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Foot Injuries in Rhythmic Gymnasts

Posted on by Tara Hackney, PT, DPT, OCS, KTTP

Rhythmic gymnastics is a sport in which gymnasts perform on a floor with an apparatus: either a hoop, ball, rope, ribbon, or club. The sport combines dance and gymnastics and requires strong, flexible, coordinated athletes. Due to the nature of the sport and the repetition during practice and performing, the most common area of injury for rhythmic gymnasts is the foot.

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A Guide to a Bullet Proof Core for Overhead Athletes

Posted on by Paige Gibbens, PT, DPT

While overhead sports rely heavily on our upper extremities (shoulders, elbows, and wrists), the core is often forgotten as a critical piece of the puzzle for success in sports with a high overhead demand. Many facets of the core contribute to overhead movements and strength. The core stabilizes the body from the legs up. Because the shoulder is a less stable joint by itself, maintaining a strong core is important for athletes such as pitchers and throwers.

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Where Does Your Knee Hurt? What Your Pain Might Be Telling You

Posted on by Andrew Cassidy, PT, DPT

Knee pain is one of the most common diagnoses we treat at Athletico and is among the top three cases I see as an orthopedic physical therapist. According to the Journal of the American Medical Association, around 5% of doctor visits are for knee pain, and physical therapy is one of the primary treatment methods.

While knee pain, in general, is common, there are many different sources or causes of knee pain. In this article, we will explore how the location of your knee pain correlates with a possible injury and what physical therapy may entail for that injury.

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Returning to Cheerleading After a Concussion

Posted on by Tara Hackney, PT, DPT, OCS, KTTP

Cheerleading is a competitive, fun, and popular sport for many ages. Competitive cheerleading can start as young as five years old and continue through collegiate levels. Most school affiliated cheer teams begin in middle or high school. Cheerleaders are often divided into two main categories based on which skills they perform: flyers and bases. Flyers are the athletes who are lifted or tossed into the air or on the top of stunts. Bases are the athletes who perform the lifting or toss, and they catch the flyers. Both flyers and bases perform tumbling passes.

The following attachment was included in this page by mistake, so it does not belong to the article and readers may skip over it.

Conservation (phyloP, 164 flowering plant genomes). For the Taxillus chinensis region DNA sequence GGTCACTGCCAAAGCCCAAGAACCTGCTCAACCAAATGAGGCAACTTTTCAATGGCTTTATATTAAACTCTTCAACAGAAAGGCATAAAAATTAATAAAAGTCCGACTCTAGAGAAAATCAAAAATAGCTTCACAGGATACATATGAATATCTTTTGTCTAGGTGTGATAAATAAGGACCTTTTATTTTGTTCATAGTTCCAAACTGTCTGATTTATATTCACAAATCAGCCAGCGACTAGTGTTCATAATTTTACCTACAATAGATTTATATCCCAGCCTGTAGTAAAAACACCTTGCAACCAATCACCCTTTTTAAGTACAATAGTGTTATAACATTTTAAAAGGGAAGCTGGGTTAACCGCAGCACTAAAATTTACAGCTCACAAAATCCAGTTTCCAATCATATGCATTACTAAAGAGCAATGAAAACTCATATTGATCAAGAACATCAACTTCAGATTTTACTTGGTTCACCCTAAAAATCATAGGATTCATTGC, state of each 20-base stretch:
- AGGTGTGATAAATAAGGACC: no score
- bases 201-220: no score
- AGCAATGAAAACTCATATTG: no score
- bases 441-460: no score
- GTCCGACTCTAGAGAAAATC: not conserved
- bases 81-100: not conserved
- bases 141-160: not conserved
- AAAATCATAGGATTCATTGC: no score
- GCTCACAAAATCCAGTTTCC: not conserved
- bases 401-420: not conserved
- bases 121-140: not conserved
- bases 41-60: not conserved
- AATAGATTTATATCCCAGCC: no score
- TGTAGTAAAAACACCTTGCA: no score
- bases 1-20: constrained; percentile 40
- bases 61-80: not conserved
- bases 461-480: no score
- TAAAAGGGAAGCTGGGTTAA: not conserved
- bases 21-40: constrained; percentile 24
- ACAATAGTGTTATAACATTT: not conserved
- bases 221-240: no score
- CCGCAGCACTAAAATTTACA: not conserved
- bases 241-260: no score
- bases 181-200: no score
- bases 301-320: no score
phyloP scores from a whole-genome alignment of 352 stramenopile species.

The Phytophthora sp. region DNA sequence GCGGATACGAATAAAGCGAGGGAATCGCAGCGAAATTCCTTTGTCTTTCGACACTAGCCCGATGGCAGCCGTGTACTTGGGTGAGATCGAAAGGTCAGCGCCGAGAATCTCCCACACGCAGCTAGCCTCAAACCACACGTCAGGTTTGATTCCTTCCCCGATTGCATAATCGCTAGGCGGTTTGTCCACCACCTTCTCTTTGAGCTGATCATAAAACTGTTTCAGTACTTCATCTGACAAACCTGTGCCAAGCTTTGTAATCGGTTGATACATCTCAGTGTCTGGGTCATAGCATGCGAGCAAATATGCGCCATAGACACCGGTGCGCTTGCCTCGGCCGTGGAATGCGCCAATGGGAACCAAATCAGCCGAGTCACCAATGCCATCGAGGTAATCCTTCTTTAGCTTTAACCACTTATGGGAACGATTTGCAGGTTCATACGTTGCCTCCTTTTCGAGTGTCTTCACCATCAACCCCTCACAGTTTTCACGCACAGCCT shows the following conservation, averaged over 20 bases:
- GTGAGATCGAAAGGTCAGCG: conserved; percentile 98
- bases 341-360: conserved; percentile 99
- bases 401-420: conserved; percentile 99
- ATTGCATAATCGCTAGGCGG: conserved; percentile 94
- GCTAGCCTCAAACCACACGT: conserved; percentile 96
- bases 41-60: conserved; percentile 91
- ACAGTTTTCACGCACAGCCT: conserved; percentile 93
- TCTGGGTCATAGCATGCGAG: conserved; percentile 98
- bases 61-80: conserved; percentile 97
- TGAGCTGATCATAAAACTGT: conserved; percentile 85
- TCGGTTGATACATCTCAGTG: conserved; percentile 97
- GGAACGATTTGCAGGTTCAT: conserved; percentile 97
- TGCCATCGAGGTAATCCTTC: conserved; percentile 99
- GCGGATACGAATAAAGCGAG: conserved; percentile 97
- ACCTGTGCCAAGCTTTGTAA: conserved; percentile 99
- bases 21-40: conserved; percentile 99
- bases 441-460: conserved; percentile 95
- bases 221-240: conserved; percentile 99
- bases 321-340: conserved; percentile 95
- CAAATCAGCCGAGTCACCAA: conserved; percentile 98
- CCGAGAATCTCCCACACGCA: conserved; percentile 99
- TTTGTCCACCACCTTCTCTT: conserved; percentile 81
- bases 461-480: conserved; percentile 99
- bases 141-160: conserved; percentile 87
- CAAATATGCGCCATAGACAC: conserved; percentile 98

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Benefits of an Arm Care Program for Overhead Athletes in the Off-Season

Posted on by Vanessa Retondo, PT, DPT, SCS, ATC, CSCS

It’s the most wonderful time of the year. We’re hanging up our bats and gloves, coaches are making their rosters and checking them twice, and soon, our mounds and dugouts will be lightly covered in a fresh blanket of snow. ‘Tis the season – the off-season, that is.

While we’re filling our bellies with holiday cookies and taking that much-needed break from throwing, giving our arm the TLC it deserves after carrying us through the season is important. In fact, the best gift we could give our arm is a comprehensive arm care program.

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The Road to Recovery: From ACL Tear to the Joffrey Ballet

Posted on by Maddie Negaard, PT, DPT

ACL injuries are often talked about in contact sports, but ballet dancers are also at risk of a tear. Jumping is the most common mechanism of injury for a ballet dancer to tear their ACL. Max Dawe, of the Joffrey Ballet, learned this firsthand last summer. I had the pleasure of being Max’s Physical Therapist in the later stages of his rehab while Alyssa Hartley, PT, DPT, OCS worked with him during the first eight months. Recovering from an ACL reconstruction is a long and intense process focused on regaining strength, range of motion, neuromuscular control, and progression of agility and plyometrics tailored to specific sport demands. The general recommended timeline to return to sport is at least nine months due to the high risk of re-injury returning at the previously thought six months. I interviewed Max asking about his recovery process, and we are happy to share his experiences.

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3 Hand Injuries Commonly Seen During The Football Season

Posted on by Erik Krol, MOT, OTR/L

The fall season is a wonderful time of year for annual traditions. With fall comes back to school, which also means football. Football is a sport that so many people love to rally around, as it offers opportunities for gatherings and helps create an identity for a team, school, and town. That is the beautiful truth about football. Like all sports, the ugly truth is that it can lead to injury. Here are three common upper extremity injuries football players face and the causes for each.

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Arm Care For Quarterbacks

Posted on by Mike Headtke, PTA, NASM-CES, NASM-BCS

Are you ready for some football? The Friday night lights are upon us and the excitement of getting back to playing is in the air. Have you ever wondered what it takes to truly keep your arm healthy as a quarterback? Well, today we are going to talk a little bit about that and things that you can do to help keep your arm in shape so that you can get through the season unscathed.

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